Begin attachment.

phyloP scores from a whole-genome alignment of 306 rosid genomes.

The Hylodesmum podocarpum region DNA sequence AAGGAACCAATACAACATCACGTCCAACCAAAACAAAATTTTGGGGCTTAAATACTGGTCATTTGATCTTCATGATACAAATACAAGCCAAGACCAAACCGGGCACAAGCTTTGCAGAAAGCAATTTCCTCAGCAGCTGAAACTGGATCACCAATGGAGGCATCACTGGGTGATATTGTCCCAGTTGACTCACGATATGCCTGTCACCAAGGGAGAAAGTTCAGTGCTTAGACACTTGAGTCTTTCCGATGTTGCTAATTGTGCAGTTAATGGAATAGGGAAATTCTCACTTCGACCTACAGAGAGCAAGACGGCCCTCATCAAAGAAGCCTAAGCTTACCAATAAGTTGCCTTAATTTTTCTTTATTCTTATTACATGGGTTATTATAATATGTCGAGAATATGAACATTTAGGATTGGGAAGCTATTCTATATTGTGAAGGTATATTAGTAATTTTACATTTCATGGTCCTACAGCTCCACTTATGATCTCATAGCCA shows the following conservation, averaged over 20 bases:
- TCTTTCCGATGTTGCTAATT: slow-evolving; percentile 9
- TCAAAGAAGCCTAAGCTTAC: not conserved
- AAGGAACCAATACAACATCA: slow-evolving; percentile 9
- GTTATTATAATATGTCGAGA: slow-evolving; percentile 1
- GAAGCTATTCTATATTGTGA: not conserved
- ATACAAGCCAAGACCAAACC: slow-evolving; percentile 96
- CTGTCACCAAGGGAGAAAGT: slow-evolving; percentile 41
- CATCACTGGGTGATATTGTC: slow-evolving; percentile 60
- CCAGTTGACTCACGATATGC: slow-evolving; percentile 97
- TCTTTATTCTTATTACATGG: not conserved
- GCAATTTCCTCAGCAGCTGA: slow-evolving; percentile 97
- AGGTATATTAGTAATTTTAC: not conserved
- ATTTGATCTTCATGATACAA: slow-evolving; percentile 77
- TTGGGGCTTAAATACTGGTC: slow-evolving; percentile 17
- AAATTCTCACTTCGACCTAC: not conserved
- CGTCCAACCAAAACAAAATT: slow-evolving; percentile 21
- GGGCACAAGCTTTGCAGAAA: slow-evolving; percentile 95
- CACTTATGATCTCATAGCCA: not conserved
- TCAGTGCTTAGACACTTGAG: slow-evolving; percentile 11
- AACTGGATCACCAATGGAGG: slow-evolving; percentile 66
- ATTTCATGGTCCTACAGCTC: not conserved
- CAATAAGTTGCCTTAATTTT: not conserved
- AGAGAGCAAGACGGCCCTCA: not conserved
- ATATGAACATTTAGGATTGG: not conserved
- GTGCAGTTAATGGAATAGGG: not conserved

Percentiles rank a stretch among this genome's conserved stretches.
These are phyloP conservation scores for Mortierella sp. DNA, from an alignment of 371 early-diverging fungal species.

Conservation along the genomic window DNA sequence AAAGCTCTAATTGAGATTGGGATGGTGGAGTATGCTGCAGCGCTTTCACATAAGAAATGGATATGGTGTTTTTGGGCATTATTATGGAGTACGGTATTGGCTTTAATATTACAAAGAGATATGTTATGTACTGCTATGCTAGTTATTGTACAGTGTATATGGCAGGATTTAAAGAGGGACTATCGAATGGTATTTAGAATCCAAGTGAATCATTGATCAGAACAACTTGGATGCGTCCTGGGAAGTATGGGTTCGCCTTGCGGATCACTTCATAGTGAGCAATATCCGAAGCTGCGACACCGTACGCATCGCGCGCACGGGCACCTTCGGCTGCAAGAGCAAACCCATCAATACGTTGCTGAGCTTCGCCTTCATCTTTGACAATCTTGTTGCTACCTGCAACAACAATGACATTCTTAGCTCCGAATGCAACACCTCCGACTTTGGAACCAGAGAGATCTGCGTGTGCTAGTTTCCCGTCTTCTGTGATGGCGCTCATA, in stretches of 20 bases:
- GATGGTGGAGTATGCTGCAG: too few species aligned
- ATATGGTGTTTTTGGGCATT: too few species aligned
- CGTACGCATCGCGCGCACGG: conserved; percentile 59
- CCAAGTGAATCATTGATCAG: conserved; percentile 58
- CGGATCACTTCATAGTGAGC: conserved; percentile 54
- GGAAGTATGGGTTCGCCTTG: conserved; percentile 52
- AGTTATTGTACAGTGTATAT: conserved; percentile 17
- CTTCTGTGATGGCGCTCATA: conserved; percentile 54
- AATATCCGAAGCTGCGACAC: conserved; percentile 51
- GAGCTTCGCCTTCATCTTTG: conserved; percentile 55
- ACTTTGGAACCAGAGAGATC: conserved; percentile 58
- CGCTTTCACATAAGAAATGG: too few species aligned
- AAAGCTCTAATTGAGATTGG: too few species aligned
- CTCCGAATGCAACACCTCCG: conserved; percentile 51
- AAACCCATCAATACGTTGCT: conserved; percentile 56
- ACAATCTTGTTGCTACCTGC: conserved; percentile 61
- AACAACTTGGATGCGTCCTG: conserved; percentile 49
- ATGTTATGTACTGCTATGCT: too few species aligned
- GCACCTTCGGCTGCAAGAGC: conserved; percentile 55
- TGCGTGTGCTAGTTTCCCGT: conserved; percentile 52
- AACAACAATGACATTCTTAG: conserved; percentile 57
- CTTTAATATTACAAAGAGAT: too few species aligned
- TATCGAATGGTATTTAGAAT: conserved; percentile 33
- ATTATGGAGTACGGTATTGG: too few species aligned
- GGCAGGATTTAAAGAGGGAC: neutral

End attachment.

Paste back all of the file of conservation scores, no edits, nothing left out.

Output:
phyloP scores from a whole-genome alignment of 306 rosid genomes.

The Hylodesmum podocarpum region DNA sequence AAGGAACCAATACAACATCACGTCCAACCAAAACAAAATTTTGGGGCTTAAATACTGGTCATTTGATCTTCATGATACAAATACAAGCCAAGACCAAACCGGGCACAAGCTTTGCAGAAAGCAATTTCCTCAGCAGCTGAAACTGGATCACCAATGGAGGCATCACTGGGTGATATTGTCCCAGTTGACTCACGATATGCCTGTCACCAAGGGAGAAAGTTCAGTGCTTAGACACTTGAGTCTTTCCGATGTTGCTAATTGTGCAGTTAATGGAATAGGGAAATTCTCACTTCGACCTACAGAGAGCAAGACGGCCCTCATCAAAGAAGCCTAAGCTTACCAATAAGTTGCCTTAATTTTTCTTTATTCTTATTACATGGGTTATTATAATATGTCGAGAATATGAACATTTAGGATTGGGAAGCTATTCTATATTGTGAAGGTATATTAGTAATTTTACATTTCATGGTCCTACAGCTCCACTTATGATCTCATAGCCA shows the following conservation, averaged over 20 bases:
- TCTTTCCGATGTTGCTAATT: slow-evolving; percentile 9
- TCAAAGAAGCCTAAGCTTAC: not conserved
- AAGGAACCAATACAACATCA: slow-evolving; percentile 9
- GTTATTATAATATGTCGAGA: slow-evolving; percentile 1
- GAAGCTATTCTATATTGTGA: not conserved
- ATACAAGCCAAGACCAAACC: slow-evolving; percentile 96
- CTGTCACCAAGGGAGAAAGT: slow-evolving; percentile 41
- CATCACTGGGTGATATTGTC: slow-evolving; percentile 60
- CCAGTTGACTCACGATATGC: slow-evolving; percentile 97
- TCTTTATTCTTATTACATGG: not conserved
- GCAATTTCCTCAGCAGCTGA: slow-evolving; percentile 97
- AGGTATATTAGTAATTTTAC: not conserved
- ATTTGATCTTCATGATACAA: slow-evolving; percentile 77
- TTGGGGCTTAAATACTGGTC: slow-evolving; percentile 17
- AAATTCTCACTTCGACCTAC: not conserved
- CGTCCAACCAAAACAAAATT: slow-evolving; percentile 21
- GGGCACAAGCTTTGCAGAAA: slow-evolving; percentile 95
- CACTTATGATCTCATAGCCA: not conserved
- TCAGTGCTTAGACACTTGAG: slow-evolving; percentile 11
- AACTGGATCACCAATGGAGG: slow-evolving; percentile 66
- ATTTCATGGTCCTACAGCTC: not conserved
- CAATAAGTTGCCTTAATTTT: not conserved
- AGAGAGCAAGACGGCCCTCA: not conserved
- ATATGAACATTTAGGATTGG: not conserved
- GTGCAGTTAATGGAATAGGG: not conserved

Percentiles rank a stretch among this genome's conserved stretches.
These are phyloP conservation scores for Mortierella sp. DNA, from an alignment of 371 early-diverging fungal species.

Conservation along the genomic window DNA sequence AAAGCTCTAATTGAGATTGGGATGGTGGAGTATGCTGCAGCGCTTTCACATAAGAAATGGATATGGTGTTTTTGGGCATTATTATGGAGTACGGTATTGGCTTTAATATTACAAAGAGATATGTTATGTACTGCTATGCTAGTTATTGTACAGTGTATATGGCAGGATTTAAAGAGGGACTATCGAATGGTATTTAGAATCCAAGTGAATCATTGATCAGAACAACTTGGATGCGTCCTGGGAAGTATGGGTTCGCCTTGCGGATCACTTCATAGTGAGCAATATCCGAAGCTGCGACACCGTACGCATCGCGCGCACGGGCACCTTCGGCTGCAAGAGCAAACCCATCAATACGTTGCTGAGCTTCGCCTTCATCTTTGACAATCTTGTTGCTACCTGCAACAACAATGACATTCTTAGCTCCGAATGCAACACCTCCGACTTTGGAACCAGAGAGATCTGCGTGTGCTAGTTTCCCGTCTTCTGTGATGGCGCTCATA, in stretches of 20 bases:
- GATGGTGGAGTATGCTGCAG: too few species aligned
- ATATGGTGTTTTTGGGCATT: too few species aligned
- CGTACGCATCGCGCGCACGG: conserved; percentile 59
- CCAAGTGAATCATTGATCAG: conserved; percentile 58
- CGGATCACTTCATAGTGAGC: conserved; percentile 54
- GGAAGTATGGGTTCGCCTTG: conserved; percentile 52
- AGTTATTGTACAGTGTATAT: conserved; percentile 17
- CTTCTGTGATGGCGCTCATA: conserved; percentile 54
- AATATCCGAAGCTGCGACAC: conserved; percentile 51
- GAGCTTCGCCTTCATCTTTG: conserved; percentile 55
- ACTTTGGAACCAGAGAGATC: conserved; percentile 58
- CGCTTTCACATAAGAAATGG: too few species aligned
- AAAGCTCTAATTGAGATTGG: too few species aligned
- CTCCGAATGCAACACCTCCG: conserved; percentile 51
- AAACCCATCAATACGTTGCT: conserved; percentile 56
- ACAATCTTGTTGCTACCTGC: conserved; percentile 61
- AACAACTTGGATGCGTCCTG: conserved; percentile 49
- ATGTTATGTACTGCTATGCT: too few species aligned
- GCACCTTCGGCTGCAAGAGC: conserved; percentile 55
- TGCGTGTGCTAGTTTCCCGT: conserved; percentile 52
- AACAACAATGACATTCTTAG: conserved; percentile 57
- CTTTAATATTACAAAGAGAT: too few species aligned
- TATCGAATGGTATTTAGAAT: conserved; percentile 33
- ATTATGGAGTACGGTATTGG: too few species aligned
- GGCAGGATTTAAAGAGGGAC: neutral